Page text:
Health and social care organisations in Derbyshire have been working closely together for some time, to improve care and services for people and make them as efficient and effective as possible.
We want to improve care and support for children, young people and adults who have learning difficulties and/or autism across Derby and Derbyshire.
Estimates of people with a learning disability for Derby and Derbyshire are slightly more than 2% of the population, which is approximately four times the proportion of the population who are known to services. It is estimated that there are 15,250 people in Derbyshire and 4,950 people in Derby with a learning disability (people with mild to severe learning disability).
It is estimated that 1% of the population have autism. Research has identified between 44% and 52% of people with autism may have a learning disability and between 48% and 56% do not have a learning disability. Data from GPs in Derby and Derbyshire show there are 3,358 people with autism (who have no learning disability).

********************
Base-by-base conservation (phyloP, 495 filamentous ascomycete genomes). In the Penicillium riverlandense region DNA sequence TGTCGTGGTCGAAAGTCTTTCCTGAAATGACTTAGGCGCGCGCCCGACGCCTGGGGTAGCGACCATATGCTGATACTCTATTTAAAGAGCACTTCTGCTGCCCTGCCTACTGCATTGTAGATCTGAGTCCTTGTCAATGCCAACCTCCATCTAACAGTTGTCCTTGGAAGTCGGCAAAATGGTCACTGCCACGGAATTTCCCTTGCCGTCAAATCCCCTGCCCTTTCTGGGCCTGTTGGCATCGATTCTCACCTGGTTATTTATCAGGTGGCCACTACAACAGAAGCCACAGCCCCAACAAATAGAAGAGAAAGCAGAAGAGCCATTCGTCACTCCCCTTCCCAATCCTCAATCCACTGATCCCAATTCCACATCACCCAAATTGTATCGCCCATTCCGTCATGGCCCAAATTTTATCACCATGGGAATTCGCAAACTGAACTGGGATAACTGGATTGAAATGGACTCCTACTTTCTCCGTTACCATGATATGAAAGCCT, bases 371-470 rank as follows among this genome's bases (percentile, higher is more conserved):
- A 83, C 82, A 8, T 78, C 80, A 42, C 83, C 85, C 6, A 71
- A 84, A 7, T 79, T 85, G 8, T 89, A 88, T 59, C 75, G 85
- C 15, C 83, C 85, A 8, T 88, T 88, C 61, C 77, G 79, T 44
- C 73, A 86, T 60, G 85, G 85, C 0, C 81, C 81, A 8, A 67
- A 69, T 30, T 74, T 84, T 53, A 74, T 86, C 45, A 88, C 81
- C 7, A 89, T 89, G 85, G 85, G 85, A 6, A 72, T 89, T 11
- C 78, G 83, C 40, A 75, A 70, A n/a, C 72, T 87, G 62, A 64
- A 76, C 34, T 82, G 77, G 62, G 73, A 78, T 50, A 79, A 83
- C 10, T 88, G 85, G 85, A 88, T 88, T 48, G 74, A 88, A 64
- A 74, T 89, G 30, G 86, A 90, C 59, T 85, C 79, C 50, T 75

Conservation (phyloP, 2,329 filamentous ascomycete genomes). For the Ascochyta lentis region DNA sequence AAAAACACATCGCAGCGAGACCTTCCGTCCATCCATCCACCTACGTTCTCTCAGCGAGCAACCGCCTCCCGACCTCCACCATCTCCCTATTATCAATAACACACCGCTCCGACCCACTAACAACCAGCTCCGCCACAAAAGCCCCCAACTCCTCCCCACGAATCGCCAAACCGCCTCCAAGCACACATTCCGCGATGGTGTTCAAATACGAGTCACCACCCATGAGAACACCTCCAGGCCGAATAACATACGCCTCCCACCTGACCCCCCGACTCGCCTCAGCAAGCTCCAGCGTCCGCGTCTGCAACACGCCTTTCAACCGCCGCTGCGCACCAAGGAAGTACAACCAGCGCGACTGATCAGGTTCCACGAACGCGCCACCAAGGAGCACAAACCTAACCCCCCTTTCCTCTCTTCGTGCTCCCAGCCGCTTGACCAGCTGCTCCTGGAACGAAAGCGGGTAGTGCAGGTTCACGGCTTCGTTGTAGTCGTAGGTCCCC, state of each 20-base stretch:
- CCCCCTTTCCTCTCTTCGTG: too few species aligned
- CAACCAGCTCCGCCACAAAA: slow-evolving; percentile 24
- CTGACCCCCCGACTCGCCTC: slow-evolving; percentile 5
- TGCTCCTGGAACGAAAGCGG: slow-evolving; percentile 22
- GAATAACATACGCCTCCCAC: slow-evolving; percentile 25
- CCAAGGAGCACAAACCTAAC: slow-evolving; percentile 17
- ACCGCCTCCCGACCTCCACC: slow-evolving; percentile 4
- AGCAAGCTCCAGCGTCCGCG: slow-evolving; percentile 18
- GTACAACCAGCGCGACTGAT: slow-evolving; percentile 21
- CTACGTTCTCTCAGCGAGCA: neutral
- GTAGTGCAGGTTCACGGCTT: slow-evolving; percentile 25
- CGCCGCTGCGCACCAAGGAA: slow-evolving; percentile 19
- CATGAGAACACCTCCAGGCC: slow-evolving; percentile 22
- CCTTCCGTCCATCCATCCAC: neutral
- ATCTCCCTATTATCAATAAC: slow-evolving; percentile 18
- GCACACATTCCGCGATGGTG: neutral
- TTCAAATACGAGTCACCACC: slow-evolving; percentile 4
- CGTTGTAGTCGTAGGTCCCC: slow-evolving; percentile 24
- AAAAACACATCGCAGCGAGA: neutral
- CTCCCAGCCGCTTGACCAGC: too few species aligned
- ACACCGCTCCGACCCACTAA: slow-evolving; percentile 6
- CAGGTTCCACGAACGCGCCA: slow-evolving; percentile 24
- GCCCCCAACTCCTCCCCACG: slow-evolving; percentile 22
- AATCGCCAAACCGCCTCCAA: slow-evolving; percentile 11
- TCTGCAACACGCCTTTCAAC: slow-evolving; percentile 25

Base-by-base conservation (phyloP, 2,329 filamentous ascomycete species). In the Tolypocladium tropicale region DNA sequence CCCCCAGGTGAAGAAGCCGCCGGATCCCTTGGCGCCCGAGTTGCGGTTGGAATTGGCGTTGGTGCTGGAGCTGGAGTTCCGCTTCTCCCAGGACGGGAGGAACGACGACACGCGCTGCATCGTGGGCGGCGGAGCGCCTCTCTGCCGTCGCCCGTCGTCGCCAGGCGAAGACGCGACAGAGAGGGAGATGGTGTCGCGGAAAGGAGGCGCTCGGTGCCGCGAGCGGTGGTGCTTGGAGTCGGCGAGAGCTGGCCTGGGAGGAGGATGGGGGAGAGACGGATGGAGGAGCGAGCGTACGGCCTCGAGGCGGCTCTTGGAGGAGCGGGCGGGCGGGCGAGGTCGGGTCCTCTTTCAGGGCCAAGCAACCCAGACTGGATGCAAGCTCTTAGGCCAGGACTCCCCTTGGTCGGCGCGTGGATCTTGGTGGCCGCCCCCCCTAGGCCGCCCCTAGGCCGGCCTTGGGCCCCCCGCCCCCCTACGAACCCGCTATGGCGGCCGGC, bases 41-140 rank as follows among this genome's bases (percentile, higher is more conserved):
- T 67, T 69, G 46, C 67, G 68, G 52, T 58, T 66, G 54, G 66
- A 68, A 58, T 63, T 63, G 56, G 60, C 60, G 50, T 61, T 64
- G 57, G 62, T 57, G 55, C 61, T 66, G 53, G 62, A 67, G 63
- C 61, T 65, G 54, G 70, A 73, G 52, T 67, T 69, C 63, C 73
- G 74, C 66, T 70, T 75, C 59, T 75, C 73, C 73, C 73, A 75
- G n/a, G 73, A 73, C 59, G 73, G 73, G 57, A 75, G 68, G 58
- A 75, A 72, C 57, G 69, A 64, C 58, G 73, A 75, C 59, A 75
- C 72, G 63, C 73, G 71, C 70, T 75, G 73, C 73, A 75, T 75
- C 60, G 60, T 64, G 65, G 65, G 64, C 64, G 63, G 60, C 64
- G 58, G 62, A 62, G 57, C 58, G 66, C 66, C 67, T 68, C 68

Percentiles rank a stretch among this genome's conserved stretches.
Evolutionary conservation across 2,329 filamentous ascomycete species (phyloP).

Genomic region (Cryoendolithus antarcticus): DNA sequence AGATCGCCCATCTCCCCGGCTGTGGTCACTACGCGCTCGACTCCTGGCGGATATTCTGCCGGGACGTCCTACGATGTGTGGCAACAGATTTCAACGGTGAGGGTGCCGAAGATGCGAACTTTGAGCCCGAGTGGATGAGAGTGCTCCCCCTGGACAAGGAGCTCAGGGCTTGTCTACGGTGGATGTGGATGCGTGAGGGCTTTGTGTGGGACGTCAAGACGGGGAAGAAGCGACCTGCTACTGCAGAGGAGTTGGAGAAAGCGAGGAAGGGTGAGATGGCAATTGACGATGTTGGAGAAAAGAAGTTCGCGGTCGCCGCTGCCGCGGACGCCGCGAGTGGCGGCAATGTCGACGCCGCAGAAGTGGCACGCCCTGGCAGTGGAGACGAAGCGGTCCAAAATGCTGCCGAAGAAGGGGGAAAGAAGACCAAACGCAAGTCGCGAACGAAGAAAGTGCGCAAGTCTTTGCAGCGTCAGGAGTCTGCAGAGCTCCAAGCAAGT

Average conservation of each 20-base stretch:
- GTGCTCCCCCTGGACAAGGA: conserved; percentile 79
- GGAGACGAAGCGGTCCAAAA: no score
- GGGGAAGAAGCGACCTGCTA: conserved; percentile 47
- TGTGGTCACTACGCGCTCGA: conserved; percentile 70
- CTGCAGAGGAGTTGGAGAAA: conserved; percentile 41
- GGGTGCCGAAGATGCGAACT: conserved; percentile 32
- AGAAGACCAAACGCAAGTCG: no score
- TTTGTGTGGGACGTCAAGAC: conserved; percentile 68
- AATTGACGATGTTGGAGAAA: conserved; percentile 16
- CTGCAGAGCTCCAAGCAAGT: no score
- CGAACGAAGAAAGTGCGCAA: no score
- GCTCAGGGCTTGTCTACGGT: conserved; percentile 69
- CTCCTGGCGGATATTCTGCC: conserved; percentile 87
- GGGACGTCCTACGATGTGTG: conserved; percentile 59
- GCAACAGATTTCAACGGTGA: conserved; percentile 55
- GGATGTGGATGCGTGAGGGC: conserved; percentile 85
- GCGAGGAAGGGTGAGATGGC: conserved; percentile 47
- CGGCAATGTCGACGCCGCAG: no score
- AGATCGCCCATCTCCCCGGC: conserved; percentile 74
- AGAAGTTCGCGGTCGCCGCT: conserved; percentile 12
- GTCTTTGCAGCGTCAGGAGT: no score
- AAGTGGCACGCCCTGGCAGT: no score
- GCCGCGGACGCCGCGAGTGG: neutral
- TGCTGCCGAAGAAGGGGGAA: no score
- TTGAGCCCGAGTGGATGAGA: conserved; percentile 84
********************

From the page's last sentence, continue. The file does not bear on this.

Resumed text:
Visit the NHS England website for an overview on learning disabilities.
View the the Derbyshire Healthcare website for information on learning disabilities.
Services for people with needs relating to Mental Health, Learning Disabilities &/or Autism : Open Statement
This open statement is being issued from Joined Up Care Derbyshire (JUCD) which is a collaboration of health, social care, voluntary and community groups, private care organisations and partners who are working together across Derby and Derbyshire. We are united by a will to improve the lives of people (children and adults) with mental health needs and conditions, people who are living with neurodiversity, learning disabilities and/or are autistic as well as their carers and families.